The traditional idea of marrying your high school sweetheart and having enough kids to form a sports team is changing. People are now getting married later, staying single longer and putting an emphasis on juggling a work-life balance. 

In 2016, for the first time in Canadian history, one-person households were the most common type of living situation ahead of couples with children. The number of solo dwellers in Canada has more than doubled over the last 35 years, to four million in 2016 from 1.7 million in 1981, according to the latest Statistics Canada data.

Businesses are shifting their approach to this growing generation of singles as they become one of the largest cohorts in Canada. Here’s a look at how some of them are going about it.


Embedded Image

Vermont-based ice cream chain Ben & Jerry’s – which sells its products in Canada – has been looking for ways to cater to singles who are balancing a busy work schedule and trying to find time to eat.  

“We’ve definitely seen this trend and been thinking about how to tackle it. You see less traditional meals because when you only have to feed one person, people just end up snacking more," said Sarah Marianacci, consumer and market insights manager at Ben & Jerry’s, in a phone interview with BNN Bloomberg.

One example of a product the company has created to target these customers is cookie dough chunks, to appeal to this shift in on-the-go lifestyles.


Embedded Image

Swedish home decorating company IKEA has long focused its business on the practicality that many singles look for when it comes to furnishing smaller apartments.

IKEA Canada said it has targeted the country’s singles demographic by focusing on the demand they have seen for more sustainable options in decorating. The Canadian branch earlier this year introduced a national sell-back program that allows customers to sell gently-used IKEA products back to the retailer, which the company will either donate or resell.

"Purpose-built rentals are on the rise and millennials will remain focused on small, one bedroom or studio units and even micro‐condos,” said Kathy Davey, head of communication and interior design for IKEA Canada, over email.

“They view their homes as temporary accommodation, which creates a need for simple, inexpensive solutions that are flexible and answer many different activities … Space in their home is limited, so one room may act as their living room, bedroom, and dining room.”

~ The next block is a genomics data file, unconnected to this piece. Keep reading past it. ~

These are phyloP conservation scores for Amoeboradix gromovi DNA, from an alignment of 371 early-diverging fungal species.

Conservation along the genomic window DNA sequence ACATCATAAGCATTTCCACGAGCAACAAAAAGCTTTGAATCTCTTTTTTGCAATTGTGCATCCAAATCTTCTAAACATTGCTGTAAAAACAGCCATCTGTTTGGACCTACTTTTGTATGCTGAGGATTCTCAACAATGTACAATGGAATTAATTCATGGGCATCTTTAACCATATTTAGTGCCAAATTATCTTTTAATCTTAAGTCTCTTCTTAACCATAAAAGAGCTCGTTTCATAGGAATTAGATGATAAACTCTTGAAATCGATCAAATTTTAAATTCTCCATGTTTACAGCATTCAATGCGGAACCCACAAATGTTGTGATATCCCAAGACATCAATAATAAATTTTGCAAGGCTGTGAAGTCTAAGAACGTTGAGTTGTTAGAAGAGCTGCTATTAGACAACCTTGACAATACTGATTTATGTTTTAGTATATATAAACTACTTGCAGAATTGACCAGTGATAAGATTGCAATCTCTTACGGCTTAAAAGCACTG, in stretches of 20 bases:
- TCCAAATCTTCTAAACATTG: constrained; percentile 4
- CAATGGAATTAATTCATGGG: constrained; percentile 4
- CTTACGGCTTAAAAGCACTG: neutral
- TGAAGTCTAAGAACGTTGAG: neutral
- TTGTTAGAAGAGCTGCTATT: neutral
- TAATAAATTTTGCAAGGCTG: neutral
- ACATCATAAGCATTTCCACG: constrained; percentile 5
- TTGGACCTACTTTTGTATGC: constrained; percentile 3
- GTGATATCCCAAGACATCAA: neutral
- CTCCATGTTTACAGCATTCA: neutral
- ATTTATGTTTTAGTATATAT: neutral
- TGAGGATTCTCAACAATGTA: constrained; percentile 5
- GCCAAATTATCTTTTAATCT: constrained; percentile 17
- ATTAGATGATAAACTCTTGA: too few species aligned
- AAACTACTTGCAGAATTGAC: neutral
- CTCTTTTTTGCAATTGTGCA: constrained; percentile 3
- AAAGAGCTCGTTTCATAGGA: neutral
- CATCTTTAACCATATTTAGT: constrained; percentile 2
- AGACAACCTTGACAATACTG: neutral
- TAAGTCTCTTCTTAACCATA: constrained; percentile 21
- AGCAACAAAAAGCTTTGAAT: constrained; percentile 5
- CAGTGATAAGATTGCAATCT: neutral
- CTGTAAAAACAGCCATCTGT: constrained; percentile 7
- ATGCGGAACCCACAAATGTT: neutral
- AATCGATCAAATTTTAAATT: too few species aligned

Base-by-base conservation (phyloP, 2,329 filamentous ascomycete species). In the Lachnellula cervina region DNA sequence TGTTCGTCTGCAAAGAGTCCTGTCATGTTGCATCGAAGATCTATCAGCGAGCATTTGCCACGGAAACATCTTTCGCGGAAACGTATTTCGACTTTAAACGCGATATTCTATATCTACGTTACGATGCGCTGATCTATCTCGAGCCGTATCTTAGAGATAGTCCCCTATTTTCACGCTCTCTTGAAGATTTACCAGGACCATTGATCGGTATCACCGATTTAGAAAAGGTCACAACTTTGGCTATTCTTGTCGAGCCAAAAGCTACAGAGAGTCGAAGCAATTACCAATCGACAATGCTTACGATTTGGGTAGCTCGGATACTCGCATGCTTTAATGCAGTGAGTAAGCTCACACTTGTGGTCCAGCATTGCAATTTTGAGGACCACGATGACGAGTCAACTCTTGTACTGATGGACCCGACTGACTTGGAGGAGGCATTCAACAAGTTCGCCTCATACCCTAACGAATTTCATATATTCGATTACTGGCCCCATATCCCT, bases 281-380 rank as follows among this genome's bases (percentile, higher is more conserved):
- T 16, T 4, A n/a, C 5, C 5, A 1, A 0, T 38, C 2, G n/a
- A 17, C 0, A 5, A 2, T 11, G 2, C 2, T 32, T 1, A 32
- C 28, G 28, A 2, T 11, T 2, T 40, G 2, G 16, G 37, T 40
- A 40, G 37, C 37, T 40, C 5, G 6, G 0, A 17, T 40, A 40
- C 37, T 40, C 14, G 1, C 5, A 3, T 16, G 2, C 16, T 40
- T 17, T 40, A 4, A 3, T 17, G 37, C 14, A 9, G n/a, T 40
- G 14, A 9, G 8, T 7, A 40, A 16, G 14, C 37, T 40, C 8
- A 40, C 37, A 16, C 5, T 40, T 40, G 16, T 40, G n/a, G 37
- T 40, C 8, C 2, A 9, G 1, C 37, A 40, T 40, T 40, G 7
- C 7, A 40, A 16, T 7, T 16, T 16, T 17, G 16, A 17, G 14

Embedded Image

Lifestyle over size has become one of the largest factors for the group of single households as they want more out of their home than just square-footage, some experts say.

“In their housing, they want a sense of community, so whether that’s an open space with barbeques, a green space on the roof, or even bike wash stations which are popular in Vancouver, it’s about still having that bond. Developers have to think of ways to market to this group,” said Romana King, director of content at Zolo Realty, in a phone interview.

“More and more people understand that they don’t have to wait for a relationship for real estate.”

Some realtors say one quality they’ve noticed among this rising group of renters and homebuyers is that they’re clear about their desires and are often seeking convenience.

“They’re savvy and know what they want before they even look at a building,” Christopher Alexander, executive vice president and regional director at Re/Max’s Ontario-Atlantic Canada division, said in a phone interview.                                                                                                            

“They want to be close to work, to entertainment, have access to public transit – all to have an active lifestyle where they can eventually meet that significant other or just have that option.”


Embedded Image

Portion size is a factor that Halo Top Creamery – which started selling its pint-sized ice cream products in Canada last year – says is important to the singles cohort. It’s a strategy the company says is centred around the craving their customers have for variety.

"Bigger sizes are often called family sizes. The pint gives more variety so if you want three different flavours you can have that," said Doug Bouton, president and COO of Halo Top, in a phone interview.

The ice cream company says that this single, Canadian demographic is important to tap with the company selling over three million pints in Canada over the last year, topping more than $20 million in sales.

But Halo Top stresses that it’s important to remember the different lifestyles and characteristics of this group when it comes to marketing.

"A single person, in a single home needs to be catered to differently than a family does and companies have to remember that.”